KingMidget's Ramblings

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Over 1,000 Pages Later I Don’t Know If I Can Go On


A couple of weeks ago, Queen Midget, youngest Prince Midget and I went to see the latest Hunger Games movie.  Count me as a fan of the first book and movie.  Huge fan.  Count me as a lesser fan of the second book and movie.  And as an even lesser fan of the third book.

The previews start — you know, what fills up about three hours and eighteen minutes of time before the movie actually starts.  They show a preview for a movie coming out in a few months.  It’s called Divergent.

A couple of months ago, my oldest son asked me to buy him a book.  It was called Divergent.  Wanting to encourage him to continue reading in this age of technology, I did.  He liked it and began talking about how it was the next “big thing.”  The movie preview suggests he may be right about that.  (Side note: yesterday, on Facebook, I saw that one of his friends got a Divergent-related tattoo.  See, it is the next “big thing.”)

The preview intrigued me.  I checked the book out on Amazon.  It’s part of a trilogy.  I bought the first book for my Kindle and was hooked.  It’s kind of like Hunger Games, kind of not, but it’s a good story, whether it’s written incredibly well or not.  So, I downloaded the second book in the series — Insurgent.  Read it as well.  The two books combined are over 1,000 pages.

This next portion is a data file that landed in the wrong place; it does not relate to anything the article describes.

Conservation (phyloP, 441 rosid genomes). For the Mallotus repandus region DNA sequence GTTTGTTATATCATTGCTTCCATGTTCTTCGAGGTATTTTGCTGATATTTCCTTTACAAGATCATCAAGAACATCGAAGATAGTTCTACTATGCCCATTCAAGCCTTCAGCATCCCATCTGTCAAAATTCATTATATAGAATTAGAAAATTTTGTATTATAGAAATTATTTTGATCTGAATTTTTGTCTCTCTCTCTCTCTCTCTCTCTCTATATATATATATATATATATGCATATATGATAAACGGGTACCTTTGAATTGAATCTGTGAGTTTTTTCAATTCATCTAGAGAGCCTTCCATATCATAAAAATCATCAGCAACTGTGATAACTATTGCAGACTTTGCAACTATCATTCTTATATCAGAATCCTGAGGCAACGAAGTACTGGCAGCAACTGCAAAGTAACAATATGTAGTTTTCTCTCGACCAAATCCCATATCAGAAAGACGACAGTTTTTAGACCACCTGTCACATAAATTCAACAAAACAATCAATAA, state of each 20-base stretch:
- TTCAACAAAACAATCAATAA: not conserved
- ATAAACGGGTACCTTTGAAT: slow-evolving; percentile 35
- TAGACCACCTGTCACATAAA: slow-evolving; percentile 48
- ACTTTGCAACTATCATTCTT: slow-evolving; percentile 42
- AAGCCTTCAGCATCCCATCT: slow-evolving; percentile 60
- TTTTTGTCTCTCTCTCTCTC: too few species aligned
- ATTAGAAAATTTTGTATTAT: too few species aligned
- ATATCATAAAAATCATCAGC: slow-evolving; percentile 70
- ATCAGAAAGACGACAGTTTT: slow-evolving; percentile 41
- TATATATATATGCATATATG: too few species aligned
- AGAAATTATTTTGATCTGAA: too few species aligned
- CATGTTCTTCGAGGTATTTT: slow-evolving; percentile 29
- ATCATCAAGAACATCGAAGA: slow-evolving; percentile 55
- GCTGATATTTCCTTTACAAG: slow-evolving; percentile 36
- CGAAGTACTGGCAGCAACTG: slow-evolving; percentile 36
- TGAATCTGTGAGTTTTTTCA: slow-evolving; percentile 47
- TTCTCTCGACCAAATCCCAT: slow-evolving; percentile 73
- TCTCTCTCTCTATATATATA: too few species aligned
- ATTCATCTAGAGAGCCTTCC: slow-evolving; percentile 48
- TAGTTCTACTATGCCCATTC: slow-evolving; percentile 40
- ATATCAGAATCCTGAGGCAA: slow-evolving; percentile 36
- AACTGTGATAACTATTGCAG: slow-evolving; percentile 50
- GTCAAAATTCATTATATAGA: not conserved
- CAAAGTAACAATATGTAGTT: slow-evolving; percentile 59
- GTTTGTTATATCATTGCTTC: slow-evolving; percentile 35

And here’s where the trouble started.  For some reason, I decided to check out some of the reviews for the third book — Allegiant.  Maybe it was because the overall rating on Amazon for the third book was significantly lower than the overall rating for the first two.  When I decide to check out reviews, I typically look at the lower reviews first.  Why?  I don’t know.  Just seems that they might be the more instructive.

I started reading them and learned something about the third book.  While the first two books are told from the first person perspective of Beatrice/Tris — the primary female protagonist — the third book switches between Beatrice/Tris and Tobias/Four.  And, there was also unhappiness with the ending — yes, unfortunately, as a result of reading the reviews, I now know more about the ending than I’d like.

I downloaded the third book and started reading.  The first book was over 500 pages.  The second book was over 500 pages.  The third book is also over 500 pages.  I’m about 1/5 of the way through the book and I want to throw it against the wall.  Only problem is, it’s on my Kindle, so I can’t.  (Reason #1 e-readers are a problem.)

After over 1,000 pages of getting the story through Beatrice/Tris, I’m now being forced to flip back and forth between her and Tobias/Four.  With every single chapter where it’s told from his perspective, I find myself constantly having to remember that I’m reading Tobias’ version of the story rather than Beatrice’s.  And, that’s a problem.  I keep thinking it’s Beatrice doing the thinking and talking and feeling and then something is said and I have to snap back to realize it’s Tobias.

A couple of weeks ago, I met with Zoe.  One of the things we did was talk about Northville Five and Dime.  She said something that was very interesting.  It’s a concept that all writers should keep in mind.  As a writer, you owe it to your reader to not make it difficult.  Don’t make the reader work for it.  That’s not quite the way she said it, but it’s close enough.  A reader should not have to work in the process of reading your story.